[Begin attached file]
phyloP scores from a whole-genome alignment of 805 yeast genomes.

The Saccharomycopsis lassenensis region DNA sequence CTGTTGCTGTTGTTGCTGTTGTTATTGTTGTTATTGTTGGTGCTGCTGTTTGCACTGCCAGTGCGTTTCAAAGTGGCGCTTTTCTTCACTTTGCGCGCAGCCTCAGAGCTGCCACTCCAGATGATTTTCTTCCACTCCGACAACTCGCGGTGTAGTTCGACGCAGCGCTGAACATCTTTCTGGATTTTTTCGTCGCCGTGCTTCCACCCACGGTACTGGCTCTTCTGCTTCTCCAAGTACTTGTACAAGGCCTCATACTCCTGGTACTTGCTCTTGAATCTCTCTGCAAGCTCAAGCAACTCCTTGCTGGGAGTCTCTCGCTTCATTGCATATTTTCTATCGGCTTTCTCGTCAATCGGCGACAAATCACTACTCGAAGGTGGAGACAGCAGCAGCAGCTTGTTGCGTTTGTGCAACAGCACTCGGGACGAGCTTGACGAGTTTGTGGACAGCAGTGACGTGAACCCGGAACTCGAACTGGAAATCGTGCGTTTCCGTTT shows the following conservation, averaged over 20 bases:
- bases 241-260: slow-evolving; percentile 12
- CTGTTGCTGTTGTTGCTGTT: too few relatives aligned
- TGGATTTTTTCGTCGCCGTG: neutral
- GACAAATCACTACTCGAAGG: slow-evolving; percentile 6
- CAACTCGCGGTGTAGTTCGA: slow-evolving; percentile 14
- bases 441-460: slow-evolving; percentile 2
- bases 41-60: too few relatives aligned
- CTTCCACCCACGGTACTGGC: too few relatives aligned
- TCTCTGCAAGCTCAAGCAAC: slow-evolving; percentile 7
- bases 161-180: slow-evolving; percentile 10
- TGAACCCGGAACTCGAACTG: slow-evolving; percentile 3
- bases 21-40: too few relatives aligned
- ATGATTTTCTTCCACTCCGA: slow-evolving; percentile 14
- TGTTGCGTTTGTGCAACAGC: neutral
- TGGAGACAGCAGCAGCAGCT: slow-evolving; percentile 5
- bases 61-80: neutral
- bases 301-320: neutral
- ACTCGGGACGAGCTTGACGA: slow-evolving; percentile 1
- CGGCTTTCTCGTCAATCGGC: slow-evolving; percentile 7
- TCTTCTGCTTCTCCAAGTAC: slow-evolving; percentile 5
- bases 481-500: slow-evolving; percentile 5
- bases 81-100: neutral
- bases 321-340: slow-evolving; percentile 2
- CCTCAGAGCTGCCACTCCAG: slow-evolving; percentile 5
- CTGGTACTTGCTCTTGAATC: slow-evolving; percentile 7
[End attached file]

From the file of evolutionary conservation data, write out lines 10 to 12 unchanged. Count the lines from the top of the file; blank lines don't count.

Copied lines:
- CTTCCACCCACGGTACTGGC: too few relatives aligned
- TCTCTGCAAGCTCAAGCAAC: slow-evolving; percentile 7
- bases 161-180: slow-evolving; percentile 10